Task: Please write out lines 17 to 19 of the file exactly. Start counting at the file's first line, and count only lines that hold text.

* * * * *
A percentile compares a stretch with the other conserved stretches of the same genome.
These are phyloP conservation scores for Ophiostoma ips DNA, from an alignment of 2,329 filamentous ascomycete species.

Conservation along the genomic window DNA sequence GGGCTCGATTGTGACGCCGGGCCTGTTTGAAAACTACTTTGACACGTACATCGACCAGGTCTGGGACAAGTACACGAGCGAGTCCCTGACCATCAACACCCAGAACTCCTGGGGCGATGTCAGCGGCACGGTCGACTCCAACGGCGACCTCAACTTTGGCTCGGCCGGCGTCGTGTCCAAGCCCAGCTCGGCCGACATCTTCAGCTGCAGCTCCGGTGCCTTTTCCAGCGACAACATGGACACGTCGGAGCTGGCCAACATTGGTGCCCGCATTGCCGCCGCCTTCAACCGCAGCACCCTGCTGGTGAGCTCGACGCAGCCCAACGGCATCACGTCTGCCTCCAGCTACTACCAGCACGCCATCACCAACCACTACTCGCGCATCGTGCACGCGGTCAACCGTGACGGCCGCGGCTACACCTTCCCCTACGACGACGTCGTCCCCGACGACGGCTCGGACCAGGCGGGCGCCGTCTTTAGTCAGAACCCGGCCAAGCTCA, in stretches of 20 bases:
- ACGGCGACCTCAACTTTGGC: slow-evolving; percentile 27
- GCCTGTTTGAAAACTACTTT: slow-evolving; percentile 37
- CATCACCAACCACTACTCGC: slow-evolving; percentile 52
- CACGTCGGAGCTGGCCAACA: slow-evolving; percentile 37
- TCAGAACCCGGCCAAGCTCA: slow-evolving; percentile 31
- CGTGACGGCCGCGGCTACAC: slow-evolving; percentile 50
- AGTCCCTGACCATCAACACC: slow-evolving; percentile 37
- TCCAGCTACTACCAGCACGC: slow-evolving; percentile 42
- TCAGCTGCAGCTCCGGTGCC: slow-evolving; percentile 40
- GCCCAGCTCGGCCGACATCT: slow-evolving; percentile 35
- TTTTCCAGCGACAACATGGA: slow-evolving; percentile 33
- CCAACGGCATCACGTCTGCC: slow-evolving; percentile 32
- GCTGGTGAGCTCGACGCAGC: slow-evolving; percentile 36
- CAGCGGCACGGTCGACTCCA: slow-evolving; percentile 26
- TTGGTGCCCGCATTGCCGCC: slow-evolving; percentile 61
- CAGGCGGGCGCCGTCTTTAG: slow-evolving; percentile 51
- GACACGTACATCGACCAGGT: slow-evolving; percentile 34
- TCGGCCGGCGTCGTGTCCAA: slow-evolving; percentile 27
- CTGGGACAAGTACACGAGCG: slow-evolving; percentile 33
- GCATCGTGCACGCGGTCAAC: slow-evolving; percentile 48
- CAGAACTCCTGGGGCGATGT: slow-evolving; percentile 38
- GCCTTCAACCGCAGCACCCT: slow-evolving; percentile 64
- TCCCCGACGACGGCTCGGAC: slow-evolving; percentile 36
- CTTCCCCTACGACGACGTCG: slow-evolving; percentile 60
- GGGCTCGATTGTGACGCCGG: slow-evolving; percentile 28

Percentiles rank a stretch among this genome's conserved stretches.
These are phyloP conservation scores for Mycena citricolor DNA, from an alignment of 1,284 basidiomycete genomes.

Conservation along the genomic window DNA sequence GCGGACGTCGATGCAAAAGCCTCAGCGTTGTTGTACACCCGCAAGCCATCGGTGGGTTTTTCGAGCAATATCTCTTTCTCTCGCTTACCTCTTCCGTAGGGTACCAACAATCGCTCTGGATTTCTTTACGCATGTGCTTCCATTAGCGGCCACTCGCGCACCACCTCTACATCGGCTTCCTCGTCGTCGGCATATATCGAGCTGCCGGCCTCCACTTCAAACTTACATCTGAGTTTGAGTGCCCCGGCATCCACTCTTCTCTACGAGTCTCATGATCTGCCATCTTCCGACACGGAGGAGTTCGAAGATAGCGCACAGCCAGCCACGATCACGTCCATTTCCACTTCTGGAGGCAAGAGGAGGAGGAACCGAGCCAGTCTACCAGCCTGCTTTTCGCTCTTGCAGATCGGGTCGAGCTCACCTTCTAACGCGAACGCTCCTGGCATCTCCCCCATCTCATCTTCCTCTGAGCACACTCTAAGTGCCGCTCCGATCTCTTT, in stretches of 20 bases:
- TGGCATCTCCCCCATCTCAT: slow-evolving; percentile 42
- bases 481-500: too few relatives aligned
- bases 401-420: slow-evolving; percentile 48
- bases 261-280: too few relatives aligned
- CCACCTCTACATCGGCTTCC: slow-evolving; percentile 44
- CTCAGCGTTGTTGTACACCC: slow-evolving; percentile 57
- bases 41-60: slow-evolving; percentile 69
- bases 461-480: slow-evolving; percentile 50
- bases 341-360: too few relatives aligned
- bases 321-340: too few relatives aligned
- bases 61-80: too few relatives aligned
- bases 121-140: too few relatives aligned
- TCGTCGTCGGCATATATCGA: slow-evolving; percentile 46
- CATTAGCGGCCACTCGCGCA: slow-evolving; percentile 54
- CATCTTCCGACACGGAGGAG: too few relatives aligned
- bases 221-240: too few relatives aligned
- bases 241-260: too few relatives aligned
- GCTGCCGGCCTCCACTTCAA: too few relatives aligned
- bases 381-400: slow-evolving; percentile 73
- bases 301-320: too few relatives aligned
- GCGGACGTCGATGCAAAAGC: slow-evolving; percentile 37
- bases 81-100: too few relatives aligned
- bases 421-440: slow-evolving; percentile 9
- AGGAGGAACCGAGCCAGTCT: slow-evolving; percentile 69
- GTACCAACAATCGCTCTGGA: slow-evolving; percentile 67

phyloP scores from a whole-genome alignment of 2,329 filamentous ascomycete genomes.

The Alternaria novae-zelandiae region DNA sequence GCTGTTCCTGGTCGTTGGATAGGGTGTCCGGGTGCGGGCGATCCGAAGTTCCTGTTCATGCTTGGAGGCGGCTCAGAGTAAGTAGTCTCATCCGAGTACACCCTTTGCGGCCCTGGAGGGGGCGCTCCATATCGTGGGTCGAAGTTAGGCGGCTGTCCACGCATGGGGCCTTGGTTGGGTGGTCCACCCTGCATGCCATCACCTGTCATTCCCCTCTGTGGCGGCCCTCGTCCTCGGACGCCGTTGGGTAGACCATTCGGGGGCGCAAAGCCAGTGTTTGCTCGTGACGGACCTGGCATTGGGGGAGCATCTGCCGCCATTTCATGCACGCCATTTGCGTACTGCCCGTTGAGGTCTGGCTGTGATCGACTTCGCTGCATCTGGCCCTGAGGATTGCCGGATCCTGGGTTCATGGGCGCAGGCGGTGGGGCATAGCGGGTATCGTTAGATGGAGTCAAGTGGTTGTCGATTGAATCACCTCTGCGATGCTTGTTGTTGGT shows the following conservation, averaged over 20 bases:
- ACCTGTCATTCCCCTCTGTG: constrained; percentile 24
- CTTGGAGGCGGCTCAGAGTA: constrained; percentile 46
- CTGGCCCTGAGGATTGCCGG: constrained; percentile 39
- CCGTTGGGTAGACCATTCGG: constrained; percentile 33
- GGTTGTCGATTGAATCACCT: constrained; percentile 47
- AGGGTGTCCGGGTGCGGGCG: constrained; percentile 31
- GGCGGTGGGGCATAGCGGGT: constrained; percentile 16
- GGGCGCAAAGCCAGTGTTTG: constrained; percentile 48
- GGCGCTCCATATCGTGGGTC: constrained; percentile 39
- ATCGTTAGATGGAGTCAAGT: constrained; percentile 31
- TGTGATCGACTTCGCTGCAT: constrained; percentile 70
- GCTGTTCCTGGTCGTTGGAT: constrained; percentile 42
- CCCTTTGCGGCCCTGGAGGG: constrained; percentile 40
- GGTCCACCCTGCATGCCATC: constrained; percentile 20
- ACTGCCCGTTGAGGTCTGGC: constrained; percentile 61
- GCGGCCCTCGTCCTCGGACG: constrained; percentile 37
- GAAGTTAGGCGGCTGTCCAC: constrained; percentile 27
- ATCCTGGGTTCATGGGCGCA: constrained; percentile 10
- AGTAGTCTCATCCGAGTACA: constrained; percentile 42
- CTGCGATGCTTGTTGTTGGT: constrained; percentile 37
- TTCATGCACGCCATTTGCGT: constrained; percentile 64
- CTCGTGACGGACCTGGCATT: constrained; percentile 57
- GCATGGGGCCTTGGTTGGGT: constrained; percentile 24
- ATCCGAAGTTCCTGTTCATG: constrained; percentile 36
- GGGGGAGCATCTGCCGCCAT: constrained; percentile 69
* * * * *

- CAGCGGCACGGTCGACTCCA: slow-evolving; percentile 26
- TTGGTGCCCGCATTGCCGCC: slow-evolving; percentile 61
- CAGGCGGGCGCCGTCTTTAG: slow-evolving; percentile 51